“A number of experts whose opinions I respect have expressed doubts about the claimed theropod status of the fossil discussed below and have argued that it is more likely a non-dinosaurian reptile, perhaps a drepanosaur or lepidosaur (and maybe even a lizard). I did, of course, consider this sort of thing while writing the article but dismissed my doubts because I assumed that – as a Nature paper – the specimen’s identity was thoroughly checked and re-checked by relevant experts before and during the review process, and that any such doubts had been allayed. At the time of writing, this proposed non-dinosaurian status looks likely and a team of Chinese authors, led by Wang Wei, have just released an article [not linked] arguing for non-dinosaurian status. I don’t know what’s going to happen next, but let’s see. The original, unmodified article follows below the line…”
We can only trust what Dr. Naish reports regarding his private doubts as to the affinities of Oculudentavis. Here he confesses to assuming the ‘opinions’ of ‘relevant experts’ got it right, like all the other journalists who reported on this discovery, rather than testing the hypothesis of Xing et al. 2020, like a good scientist should.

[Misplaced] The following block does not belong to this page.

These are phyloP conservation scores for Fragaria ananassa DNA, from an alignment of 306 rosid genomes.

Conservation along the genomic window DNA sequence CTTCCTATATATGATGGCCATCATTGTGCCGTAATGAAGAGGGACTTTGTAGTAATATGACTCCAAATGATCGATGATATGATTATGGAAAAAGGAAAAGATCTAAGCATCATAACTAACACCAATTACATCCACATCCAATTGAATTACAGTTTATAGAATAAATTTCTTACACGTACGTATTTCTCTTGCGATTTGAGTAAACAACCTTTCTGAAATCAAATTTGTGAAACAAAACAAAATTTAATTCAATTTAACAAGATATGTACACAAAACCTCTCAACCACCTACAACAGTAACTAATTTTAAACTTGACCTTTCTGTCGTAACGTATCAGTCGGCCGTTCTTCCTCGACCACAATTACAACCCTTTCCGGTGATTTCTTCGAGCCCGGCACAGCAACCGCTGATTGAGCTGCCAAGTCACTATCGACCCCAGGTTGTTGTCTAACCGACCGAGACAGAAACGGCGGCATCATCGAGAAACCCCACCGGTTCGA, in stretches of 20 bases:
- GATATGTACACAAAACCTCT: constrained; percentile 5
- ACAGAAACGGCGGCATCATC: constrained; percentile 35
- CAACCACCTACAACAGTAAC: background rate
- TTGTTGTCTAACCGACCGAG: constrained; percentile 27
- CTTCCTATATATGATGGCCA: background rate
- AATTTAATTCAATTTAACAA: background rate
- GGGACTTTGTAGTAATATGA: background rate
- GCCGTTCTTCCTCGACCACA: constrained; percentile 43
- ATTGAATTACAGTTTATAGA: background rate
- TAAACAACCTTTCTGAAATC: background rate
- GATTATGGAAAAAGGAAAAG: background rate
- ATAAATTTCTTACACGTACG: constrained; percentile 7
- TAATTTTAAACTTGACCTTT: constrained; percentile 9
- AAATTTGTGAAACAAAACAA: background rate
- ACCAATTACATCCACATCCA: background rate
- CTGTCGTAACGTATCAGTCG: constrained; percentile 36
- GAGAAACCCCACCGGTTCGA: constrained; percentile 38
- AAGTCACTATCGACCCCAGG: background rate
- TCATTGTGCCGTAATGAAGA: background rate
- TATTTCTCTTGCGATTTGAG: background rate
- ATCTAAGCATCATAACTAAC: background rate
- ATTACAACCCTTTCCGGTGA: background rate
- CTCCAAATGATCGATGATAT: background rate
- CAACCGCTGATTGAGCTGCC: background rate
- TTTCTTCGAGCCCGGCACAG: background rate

While we’re on the subject of confessing,
earlier the LRT nested Oculudentavis with Cosesaurus (Fig. 1) despite the former’s much later appearance and derived traits, like the essentially solid palate. I failed to mention the skull of Oculudentavis shares just a few traits with another Late Triassic fenestrasaur, Sharovipteryx (Fig. 1). If Oculudentavis also had a slender neck, like the one in Sharovipteryx, perhaps that was one reason why only the skull was trapped in pine sap, later transformed into amber. Just a guess.
Figure 2. Cosesaurus was experimenting with a bipedal configuration according to matching Rotodactylus tracks and a coracoid shape similar to those of flapping tetrapods. Long-legged Sharovipteryx was fully committed to a bipedal configuration.